Skip to main content

Here's How to Exchange Your Recalled Galaxy Note 7

A week after putting a halt on Galaxy Note 7 sales amid reports of exploding phones, Samsung has posted details on how existing customers will be able to exchange their phones.

Shortly after the Note 7's August launch, reports began circulating of some Note 7s exploding due to a problem with the phablet's battery. Samsung, which says the problem occurred in "only a small number of reported incidents," announced Sept. 2 that it would halt sales of the Note 7 and launch a global recall.

MORE: Here Are the 10 Best Smartphones Available

The phone maker announced today (Sept. 9) that it's working with the U.S. Consumer Product Safety Commission (CPSC) on a recall plan. While exact details still need to be finalized, Note 7 owners will be able to replace the recalled phone with a new Note 7 that's been cleared by the CPSC. Those Note 7 owners will also be able to exchange the phone for either a Galaxy S7 or S7 Edge; Samsung will also replace any Note 7-specific accessories and refund the price difference between the Note 7 and your new phone.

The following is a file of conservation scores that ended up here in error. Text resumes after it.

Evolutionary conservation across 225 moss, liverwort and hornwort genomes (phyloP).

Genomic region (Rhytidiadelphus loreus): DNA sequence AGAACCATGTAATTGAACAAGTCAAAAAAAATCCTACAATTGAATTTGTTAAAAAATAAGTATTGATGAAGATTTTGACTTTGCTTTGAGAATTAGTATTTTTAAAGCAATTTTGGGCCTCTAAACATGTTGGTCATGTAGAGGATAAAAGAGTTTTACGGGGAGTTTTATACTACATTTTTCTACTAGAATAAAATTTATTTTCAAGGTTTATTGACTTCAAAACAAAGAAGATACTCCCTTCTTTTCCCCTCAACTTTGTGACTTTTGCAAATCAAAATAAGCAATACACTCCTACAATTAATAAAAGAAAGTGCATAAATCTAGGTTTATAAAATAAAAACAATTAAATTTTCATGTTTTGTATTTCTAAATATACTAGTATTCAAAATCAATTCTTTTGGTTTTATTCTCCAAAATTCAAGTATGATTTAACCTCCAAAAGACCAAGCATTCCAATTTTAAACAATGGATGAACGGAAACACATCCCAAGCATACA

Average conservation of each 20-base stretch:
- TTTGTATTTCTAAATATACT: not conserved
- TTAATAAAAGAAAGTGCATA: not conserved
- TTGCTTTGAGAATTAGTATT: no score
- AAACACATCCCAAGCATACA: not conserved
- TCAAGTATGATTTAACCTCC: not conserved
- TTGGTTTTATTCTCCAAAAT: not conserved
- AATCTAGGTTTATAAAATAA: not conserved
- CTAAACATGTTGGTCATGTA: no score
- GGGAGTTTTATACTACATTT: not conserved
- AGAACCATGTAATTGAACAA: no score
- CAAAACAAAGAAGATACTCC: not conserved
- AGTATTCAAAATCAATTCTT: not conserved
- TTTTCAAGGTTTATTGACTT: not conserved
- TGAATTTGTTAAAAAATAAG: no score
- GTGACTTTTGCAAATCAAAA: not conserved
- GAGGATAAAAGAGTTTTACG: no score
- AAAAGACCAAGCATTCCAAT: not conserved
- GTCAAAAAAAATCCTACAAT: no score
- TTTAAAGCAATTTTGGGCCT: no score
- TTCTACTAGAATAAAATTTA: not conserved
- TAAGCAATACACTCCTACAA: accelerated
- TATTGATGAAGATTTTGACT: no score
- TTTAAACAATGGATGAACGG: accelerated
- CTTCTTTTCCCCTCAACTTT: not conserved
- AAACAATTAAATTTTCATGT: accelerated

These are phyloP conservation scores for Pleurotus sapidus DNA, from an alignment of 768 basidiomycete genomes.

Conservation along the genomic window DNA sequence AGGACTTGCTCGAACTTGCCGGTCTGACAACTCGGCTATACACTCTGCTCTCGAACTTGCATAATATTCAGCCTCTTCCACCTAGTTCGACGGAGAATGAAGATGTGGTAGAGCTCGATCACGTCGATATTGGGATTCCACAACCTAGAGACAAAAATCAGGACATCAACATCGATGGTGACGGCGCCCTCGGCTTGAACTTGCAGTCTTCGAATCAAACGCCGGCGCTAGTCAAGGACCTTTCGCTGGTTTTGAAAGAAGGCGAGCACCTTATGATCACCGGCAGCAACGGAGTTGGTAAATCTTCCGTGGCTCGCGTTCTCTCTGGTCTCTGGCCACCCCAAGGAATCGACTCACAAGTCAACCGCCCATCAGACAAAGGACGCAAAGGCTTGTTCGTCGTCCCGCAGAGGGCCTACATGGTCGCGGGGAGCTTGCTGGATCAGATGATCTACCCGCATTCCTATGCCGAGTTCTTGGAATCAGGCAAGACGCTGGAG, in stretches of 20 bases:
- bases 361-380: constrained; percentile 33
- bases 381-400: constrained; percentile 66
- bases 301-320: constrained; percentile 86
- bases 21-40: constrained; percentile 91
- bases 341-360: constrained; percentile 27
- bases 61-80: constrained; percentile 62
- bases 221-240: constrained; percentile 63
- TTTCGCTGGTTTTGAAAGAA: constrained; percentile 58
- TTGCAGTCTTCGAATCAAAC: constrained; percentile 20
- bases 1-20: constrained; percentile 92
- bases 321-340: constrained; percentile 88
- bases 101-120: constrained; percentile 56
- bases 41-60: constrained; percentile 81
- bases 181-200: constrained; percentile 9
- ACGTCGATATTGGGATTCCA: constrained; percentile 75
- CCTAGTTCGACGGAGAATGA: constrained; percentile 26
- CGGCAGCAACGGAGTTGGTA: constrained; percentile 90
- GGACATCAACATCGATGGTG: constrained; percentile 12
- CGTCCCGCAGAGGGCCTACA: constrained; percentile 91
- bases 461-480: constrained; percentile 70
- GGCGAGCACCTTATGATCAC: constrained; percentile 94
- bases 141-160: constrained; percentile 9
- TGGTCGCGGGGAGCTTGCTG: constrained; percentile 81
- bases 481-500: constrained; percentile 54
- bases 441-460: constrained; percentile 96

It's unclear when Samsung will resume Note 7 sales. Until then, Samsung says select carriers and retail outlets will provide a loaner phone to customers who plan to stick with the Note 7.

Note 7 owners who are participating in the exchange program will receive a $25 gift card or bill credit from select carriers and retail outlets.

You can contact the retailer you bought your Note 7 or call 1-800-SAMSUNG to exchange your phone or ask questions about the recall effort.

In the meantime, the CPSC says that if you have a Note 7 you should power down the phone and stop using it.

Separate reports claim that when Samsung resumes shipping the Note 7, the boxes will be marked with a blue S to confirm that these phones shipped after the phone maker addressed the battery issue that had sparked the recall. However, that report seems to be related to a Samsung news announcement in Australia. It's unclear if Samsung will follow suit when it resumes sales in the U.S.

Philip Michaels
Philip Michaels is a senior editor at Tom's Guide. He has strong opinions about Apple, the Oakland Athletics and old movies. Follow him at @PhilipMichaels.